We see Petőfi rising up when foreigners want to tell Hungarians how to live, and also when the powerful of the world want to merge Hungary into a European superstate. "We see him adding "let there be peace" before the twelve points", and we see him going to die instead of us for Hungarian freedom.
The previously described attempts will, however, not succeed, Orbán said, "because there's a little bit of Petőfi in every Hungarian".
No independent press allowed in
The area where the Hungarian Prime Minister gave a speech in Kiskőrös on Wednesday afternoon was cordoned off. Only invited guests were allowed in the audience.
Our photographer was not allowed to enter the area in front of the stage, even though a few days ago, Bertalan Havasi, the Prime Minister's press chief, replied to our question about registration saying:
"You are welcome at the event, no prior press registration is required".
Today, at the scene, our colleague was told that only journalists, photographers and video crews with wristbands would be allowed into the cordoned-off area. How one was supposed to acquire a wristband without registration is unclear. Thus, the independent press was left with listening to the speech from behind the cordons.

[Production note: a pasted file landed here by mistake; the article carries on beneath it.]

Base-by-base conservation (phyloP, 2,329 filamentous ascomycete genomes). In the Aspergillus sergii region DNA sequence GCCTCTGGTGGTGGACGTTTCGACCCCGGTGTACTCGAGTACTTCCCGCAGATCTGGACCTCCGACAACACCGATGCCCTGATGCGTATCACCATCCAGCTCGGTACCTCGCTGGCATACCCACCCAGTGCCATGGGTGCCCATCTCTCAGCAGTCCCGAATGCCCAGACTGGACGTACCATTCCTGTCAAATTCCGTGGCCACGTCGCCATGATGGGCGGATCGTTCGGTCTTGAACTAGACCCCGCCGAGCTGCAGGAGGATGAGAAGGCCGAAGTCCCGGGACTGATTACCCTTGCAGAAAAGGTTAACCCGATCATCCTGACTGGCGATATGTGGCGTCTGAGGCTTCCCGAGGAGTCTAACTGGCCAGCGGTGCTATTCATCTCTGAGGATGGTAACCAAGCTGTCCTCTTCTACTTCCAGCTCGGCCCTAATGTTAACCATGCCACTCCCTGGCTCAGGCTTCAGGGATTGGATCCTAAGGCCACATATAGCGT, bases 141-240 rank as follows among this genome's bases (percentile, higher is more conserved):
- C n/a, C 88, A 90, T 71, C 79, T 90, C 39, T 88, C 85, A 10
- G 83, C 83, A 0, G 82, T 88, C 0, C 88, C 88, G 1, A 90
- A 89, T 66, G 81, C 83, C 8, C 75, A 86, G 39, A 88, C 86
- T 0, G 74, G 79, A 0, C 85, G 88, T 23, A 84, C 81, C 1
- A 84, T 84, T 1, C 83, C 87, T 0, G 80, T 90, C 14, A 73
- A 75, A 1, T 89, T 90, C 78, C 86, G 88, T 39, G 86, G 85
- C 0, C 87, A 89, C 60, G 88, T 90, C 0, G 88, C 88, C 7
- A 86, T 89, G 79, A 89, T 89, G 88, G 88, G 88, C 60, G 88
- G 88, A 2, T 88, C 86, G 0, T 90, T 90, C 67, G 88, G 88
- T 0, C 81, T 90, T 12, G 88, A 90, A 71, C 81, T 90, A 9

The speech at the central commemoration in the capital, where the Prime Minister traditionally gives his speech, was delivered by János Csák, Minister of Culture instead. The gathered gave the biggest applause when he pointed out that
"The importance of peace cannot be overstated today in the shadow of the war raging in our neighbourhood. If this war gets out of hand, it could destroy everything, including Europe. The courageous thing today in Europe is to say that we want peace."
The faction leader of the smaller governing party, KDNP (The Christian Democratic Party), István Simicskó’s pointed out in his statement delivered via MTI:
"Let us not forget that there are foreign interests who are working with no expense or effort to control the lives of entire countries, and want to put people loyal to them in government".
"They want to tell us who we should live with. They want to force us to go to war according to their interests. But the spirit of the Ides of March (the 1848 revolution -TN) urges us to say no to all that! It is in the interest of all Hungarians that we decide our own destiny".
Opposition parties hold separate commemorations
The Hungarian opposition parties all held their own commemorations in different locations.
Co-chairperson of the socialist party, MSZP, Ágnes Kunhalmi said that
"15 March is a celebration of social progress, genuine national causes and European progress, while the current Orbán regime is neither progressive, nor genuinely representative of national interests, nor of progressive Europeanism.